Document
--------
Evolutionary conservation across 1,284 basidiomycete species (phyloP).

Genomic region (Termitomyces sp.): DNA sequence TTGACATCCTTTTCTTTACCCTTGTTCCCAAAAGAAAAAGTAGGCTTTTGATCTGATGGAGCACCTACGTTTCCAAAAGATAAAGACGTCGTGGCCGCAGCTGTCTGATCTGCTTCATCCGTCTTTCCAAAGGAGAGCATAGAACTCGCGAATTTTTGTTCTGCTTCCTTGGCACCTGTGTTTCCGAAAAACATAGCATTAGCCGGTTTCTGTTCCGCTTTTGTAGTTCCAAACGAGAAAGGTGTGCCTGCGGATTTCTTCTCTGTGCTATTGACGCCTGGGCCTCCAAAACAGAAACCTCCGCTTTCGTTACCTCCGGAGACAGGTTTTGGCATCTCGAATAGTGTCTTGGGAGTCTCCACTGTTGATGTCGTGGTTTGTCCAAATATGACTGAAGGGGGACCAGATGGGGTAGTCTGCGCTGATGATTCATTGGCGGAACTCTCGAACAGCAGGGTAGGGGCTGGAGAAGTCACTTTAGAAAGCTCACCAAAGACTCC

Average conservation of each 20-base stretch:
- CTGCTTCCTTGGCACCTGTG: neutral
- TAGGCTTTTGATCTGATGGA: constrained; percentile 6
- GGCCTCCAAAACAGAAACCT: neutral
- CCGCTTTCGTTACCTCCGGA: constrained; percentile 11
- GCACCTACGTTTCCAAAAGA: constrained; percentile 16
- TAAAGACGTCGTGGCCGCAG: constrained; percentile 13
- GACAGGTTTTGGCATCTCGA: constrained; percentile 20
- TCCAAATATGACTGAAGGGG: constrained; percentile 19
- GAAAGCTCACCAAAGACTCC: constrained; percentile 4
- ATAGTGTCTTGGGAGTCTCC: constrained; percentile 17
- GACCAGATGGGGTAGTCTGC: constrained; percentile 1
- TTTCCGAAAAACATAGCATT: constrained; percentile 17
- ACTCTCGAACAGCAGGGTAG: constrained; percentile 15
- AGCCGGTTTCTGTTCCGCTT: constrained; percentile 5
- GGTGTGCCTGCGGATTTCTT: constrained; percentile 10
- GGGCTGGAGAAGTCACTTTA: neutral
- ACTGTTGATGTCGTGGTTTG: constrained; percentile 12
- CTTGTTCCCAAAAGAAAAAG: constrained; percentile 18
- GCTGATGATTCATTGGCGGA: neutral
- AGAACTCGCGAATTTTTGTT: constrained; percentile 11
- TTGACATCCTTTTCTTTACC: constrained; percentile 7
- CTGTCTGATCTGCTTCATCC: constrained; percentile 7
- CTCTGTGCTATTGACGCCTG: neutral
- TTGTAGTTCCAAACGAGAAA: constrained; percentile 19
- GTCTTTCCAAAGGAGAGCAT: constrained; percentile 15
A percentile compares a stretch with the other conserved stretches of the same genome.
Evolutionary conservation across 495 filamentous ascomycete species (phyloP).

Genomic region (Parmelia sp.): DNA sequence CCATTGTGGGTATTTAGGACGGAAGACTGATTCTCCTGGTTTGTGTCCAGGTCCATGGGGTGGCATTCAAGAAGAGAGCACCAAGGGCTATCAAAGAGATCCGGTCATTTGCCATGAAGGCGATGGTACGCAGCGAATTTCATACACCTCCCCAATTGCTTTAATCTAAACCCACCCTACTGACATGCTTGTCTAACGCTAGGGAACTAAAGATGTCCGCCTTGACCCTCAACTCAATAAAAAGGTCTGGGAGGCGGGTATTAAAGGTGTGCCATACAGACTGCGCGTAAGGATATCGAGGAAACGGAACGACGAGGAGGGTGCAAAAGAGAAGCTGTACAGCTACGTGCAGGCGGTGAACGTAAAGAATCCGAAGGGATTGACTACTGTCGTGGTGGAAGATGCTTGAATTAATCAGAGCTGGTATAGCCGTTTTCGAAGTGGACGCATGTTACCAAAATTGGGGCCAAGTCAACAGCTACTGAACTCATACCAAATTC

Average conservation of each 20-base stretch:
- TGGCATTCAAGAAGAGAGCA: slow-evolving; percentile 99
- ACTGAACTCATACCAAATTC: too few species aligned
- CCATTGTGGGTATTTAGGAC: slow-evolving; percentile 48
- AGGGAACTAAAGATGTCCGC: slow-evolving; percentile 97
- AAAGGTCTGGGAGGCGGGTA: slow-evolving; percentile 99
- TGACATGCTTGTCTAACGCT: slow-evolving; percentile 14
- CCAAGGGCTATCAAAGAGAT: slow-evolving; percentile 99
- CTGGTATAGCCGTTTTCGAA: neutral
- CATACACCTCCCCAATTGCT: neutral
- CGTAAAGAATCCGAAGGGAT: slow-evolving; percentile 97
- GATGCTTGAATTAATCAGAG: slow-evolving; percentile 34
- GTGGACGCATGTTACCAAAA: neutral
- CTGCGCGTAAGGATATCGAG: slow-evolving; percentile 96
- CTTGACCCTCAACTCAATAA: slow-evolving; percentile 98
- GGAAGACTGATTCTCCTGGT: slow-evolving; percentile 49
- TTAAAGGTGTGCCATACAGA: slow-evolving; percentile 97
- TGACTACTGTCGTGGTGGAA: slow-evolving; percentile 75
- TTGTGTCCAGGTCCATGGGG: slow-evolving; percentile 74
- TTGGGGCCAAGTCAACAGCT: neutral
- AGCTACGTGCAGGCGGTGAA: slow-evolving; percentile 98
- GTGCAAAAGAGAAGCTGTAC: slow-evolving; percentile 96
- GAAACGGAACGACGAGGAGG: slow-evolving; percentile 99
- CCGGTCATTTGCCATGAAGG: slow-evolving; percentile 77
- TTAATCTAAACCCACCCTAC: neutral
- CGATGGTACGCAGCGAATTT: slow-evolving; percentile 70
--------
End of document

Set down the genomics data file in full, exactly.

Evolutionary conservation across 1,284 basidiomycete species (phyloP).

Genomic region (Termitomyces sp.): DNA sequence TTGACATCCTTTTCTTTACCCTTGTTCCCAAAAGAAAAAGTAGGCTTTTGATCTGATGGAGCACCTACGTTTCCAAAAGATAAAGACGTCGTGGCCGCAGCTGTCTGATCTGCTTCATCCGTCTTTCCAAAGGAGAGCATAGAACTCGCGAATTTTTGTTCTGCTTCCTTGGCACCTGTGTTTCCGAAAAACATAGCATTAGCCGGTTTCTGTTCCGCTTTTGTAGTTCCAAACGAGAAAGGTGTGCCTGCGGATTTCTTCTCTGTGCTATTGACGCCTGGGCCTCCAAAACAGAAACCTCCGCTTTCGTTACCTCCGGAGACAGGTTTTGGCATCTCGAATAGTGTCTTGGGAGTCTCCACTGTTGATGTCGTGGTTTGTCCAAATATGACTGAAGGGGGACCAGATGGGGTAGTCTGCGCTGATGATTCATTGGCGGAACTCTCGAACAGCAGGGTAGGGGCTGGAGAAGTCACTTTAGAAAGCTCACCAAAGACTCC

Average conservation of each 20-base stretch:
- CTGCTTCCTTGGCACCTGTG: neutral
- TAGGCTTTTGATCTGATGGA: constrained; percentile 6
- GGCCTCCAAAACAGAAACCT: neutral
- CCGCTTTCGTTACCTCCGGA: constrained; percentile 11
- GCACCTACGTTTCCAAAAGA: constrained; percentile 16
- TAAAGACGTCGTGGCCGCAG: constrained; percentile 13
- GACAGGTTTTGGCATCTCGA: constrained; percentile 20
- TCCAAATATGACTGAAGGGG: constrained; percentile 19
- GAAAGCTCACCAAAGACTCC: constrained; percentile 4
- ATAGTGTCTTGGGAGTCTCC: constrained; percentile 17
- GACCAGATGGGGTAGTCTGC: constrained; percentile 1
- TTTCCGAAAAACATAGCATT: constrained; percentile 17
- ACTCTCGAACAGCAGGGTAG: constrained; percentile 15
- AGCCGGTTTCTGTTCCGCTT: constrained; percentile 5
- GGTGTGCCTGCGGATTTCTT: constrained; percentile 10
- GGGCTGGAGAAGTCACTTTA: neutral
- ACTGTTGATGTCGTGGTTTG: constrained; percentile 12
- CTTGTTCCCAAAAGAAAAAG: constrained; percentile 18
- GCTGATGATTCATTGGCGGA: neutral
- AGAACTCGCGAATTTTTGTT: constrained; percentile 11
- TTGACATCCTTTTCTTTACC: constrained; percentile 7
- CTGTCTGATCTGCTTCATCC: constrained; percentile 7
- CTCTGTGCTATTGACGCCTG: neutral
- TTGTAGTTCCAAACGAGAAA: constrained; percentile 19
- GTCTTTCCAAAGGAGAGCAT: constrained; percentile 15
A percentile compares a stretch with the other conserved stretches of the same genome.
Evolutionary conservation across 495 filamentous ascomycete species (phyloP).

Genomic region (Parmelia sp.): DNA sequence CCATTGTGGGTATTTAGGACGGAAGACTGATTCTCCTGGTTTGTGTCCAGGTCCATGGGGTGGCATTCAAGAAGAGAGCACCAAGGGCTATCAAAGAGATCCGGTCATTTGCCATGAAGGCGATGGTACGCAGCGAATTTCATACACCTCCCCAATTGCTTTAATCTAAACCCACCCTACTGACATGCTTGTCTAACGCTAGGGAACTAAAGATGTCCGCCTTGACCCTCAACTCAATAAAAAGGTCTGGGAGGCGGGTATTAAAGGTGTGCCATACAGACTGCGCGTAAGGATATCGAGGAAACGGAACGACGAGGAGGGTGCAAAAGAGAAGCTGTACAGCTACGTGCAGGCGGTGAACGTAAAGAATCCGAAGGGATTGACTACTGTCGTGGTGGAAGATGCTTGAATTAATCAGAGCTGGTATAGCCGTTTTCGAAGTGGACGCATGTTACCAAAATTGGGGCCAAGTCAACAGCTACTGAACTCATACCAAATTC

Average conservation of each 20-base stretch:
- TGGCATTCAAGAAGAGAGCA: slow-evolving; percentile 99
- ACTGAACTCATACCAAATTC: too few species aligned
- CCATTGTGGGTATTTAGGAC: slow-evolving; percentile 48
- AGGGAACTAAAGATGTCCGC: slow-evolving; percentile 97
- AAAGGTCTGGGAGGCGGGTA: slow-evolving; percentile 99
- TGACATGCTTGTCTAACGCT: slow-evolving; percentile 14
- CCAAGGGCTATCAAAGAGAT: slow-evolving; percentile 99
- CTGGTATAGCCGTTTTCGAA: neutral
- CATACACCTCCCCAATTGCT: neutral
- CGTAAAGAATCCGAAGGGAT: slow-evolving; percentile 97
- GATGCTTGAATTAATCAGAG: slow-evolving; percentile 34
- GTGGACGCATGTTACCAAAA: neutral
- CTGCGCGTAAGGATATCGAG: slow-evolving; percentile 96
- CTTGACCCTCAACTCAATAA: slow-evolving; percentile 98
- GGAAGACTGATTCTCCTGGT: slow-evolving; percentile 49
- TTAAAGGTGTGCCATACAGA: slow-evolving; percentile 97
- TGACTACTGTCGTGGTGGAA: slow-evolving; percentile 75
- TTGTGTCCAGGTCCATGGGG: slow-evolving; percentile 74
- TTGGGGCCAAGTCAACAGCT: neutral
- AGCTACGTGCAGGCGGTGAA: slow-evolving; percentile 98
- GTGCAAAAGAGAAGCTGTAC: slow-evolving; percentile 96
- GAAACGGAACGACGAGGAGG: slow-evolving; percentile 99
- CCGGTCATTTGCCATGAAGG: slow-evolving; percentile 77
- TTAATCTAAACCCACCCTAC: neutral
- CGATGGTACGCAGCGAATTT: slow-evolving; percentile 70